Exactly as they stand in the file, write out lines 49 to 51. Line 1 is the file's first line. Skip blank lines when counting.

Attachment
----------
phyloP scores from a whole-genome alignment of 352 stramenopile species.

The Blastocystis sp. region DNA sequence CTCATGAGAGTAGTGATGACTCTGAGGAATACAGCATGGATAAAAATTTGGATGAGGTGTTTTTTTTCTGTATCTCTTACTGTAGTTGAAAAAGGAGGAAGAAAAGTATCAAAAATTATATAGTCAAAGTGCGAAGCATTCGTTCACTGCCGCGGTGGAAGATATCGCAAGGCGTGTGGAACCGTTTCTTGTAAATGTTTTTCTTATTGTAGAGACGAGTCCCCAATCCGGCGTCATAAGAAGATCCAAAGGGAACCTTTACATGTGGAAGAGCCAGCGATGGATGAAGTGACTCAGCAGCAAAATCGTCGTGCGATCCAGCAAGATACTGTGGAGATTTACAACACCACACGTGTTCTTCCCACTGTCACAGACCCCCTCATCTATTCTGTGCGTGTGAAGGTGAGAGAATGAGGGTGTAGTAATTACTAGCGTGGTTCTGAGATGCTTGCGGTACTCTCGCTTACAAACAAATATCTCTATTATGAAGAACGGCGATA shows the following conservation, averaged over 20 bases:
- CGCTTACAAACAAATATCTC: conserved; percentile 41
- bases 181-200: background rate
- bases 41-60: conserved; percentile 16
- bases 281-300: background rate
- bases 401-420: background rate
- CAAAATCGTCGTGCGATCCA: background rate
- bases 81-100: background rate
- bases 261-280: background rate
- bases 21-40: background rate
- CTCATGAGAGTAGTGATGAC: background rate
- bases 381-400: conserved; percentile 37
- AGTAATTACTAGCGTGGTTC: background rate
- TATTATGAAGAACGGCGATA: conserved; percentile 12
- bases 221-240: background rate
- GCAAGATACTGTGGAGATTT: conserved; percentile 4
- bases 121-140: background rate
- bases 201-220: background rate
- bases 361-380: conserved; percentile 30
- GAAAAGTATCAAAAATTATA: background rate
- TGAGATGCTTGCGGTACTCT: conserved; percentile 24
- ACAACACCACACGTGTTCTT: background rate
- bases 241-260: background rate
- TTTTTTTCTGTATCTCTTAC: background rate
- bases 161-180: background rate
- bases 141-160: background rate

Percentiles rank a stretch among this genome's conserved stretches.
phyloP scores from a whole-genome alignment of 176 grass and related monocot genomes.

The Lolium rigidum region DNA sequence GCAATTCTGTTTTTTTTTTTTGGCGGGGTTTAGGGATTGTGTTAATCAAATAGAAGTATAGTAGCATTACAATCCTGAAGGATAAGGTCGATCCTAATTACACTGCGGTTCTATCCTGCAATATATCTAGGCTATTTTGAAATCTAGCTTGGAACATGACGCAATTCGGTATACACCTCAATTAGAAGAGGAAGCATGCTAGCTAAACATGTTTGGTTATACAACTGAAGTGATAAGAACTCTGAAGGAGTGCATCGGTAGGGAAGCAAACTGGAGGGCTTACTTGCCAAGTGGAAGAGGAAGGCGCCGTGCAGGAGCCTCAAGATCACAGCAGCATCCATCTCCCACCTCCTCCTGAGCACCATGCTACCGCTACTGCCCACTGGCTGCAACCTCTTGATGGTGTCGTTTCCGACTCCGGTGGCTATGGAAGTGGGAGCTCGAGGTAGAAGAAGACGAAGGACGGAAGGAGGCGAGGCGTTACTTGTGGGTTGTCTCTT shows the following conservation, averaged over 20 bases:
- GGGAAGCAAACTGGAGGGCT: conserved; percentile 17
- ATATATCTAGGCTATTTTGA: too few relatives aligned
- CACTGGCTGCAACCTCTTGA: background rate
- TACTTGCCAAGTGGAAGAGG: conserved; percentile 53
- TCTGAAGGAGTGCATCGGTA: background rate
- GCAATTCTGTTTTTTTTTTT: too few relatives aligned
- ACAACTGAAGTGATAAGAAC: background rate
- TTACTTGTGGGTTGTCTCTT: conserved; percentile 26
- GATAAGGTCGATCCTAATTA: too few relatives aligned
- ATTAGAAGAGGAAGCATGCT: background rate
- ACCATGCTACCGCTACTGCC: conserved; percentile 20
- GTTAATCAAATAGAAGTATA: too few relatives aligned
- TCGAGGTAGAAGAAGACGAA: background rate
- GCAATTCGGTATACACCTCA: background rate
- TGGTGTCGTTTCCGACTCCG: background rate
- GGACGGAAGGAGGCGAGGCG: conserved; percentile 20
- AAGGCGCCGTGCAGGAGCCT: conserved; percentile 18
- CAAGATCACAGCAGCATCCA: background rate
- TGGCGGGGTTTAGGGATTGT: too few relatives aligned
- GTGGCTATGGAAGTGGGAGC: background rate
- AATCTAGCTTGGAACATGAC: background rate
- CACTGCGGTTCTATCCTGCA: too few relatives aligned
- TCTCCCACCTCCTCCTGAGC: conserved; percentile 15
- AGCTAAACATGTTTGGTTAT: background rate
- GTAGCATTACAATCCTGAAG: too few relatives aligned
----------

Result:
- TGGCGGGGTTTAGGGATTGT: too few relatives aligned
- GTGGCTATGGAAGTGGGAGC: background rate
- AATCTAGCTTGGAACATGAC: background rate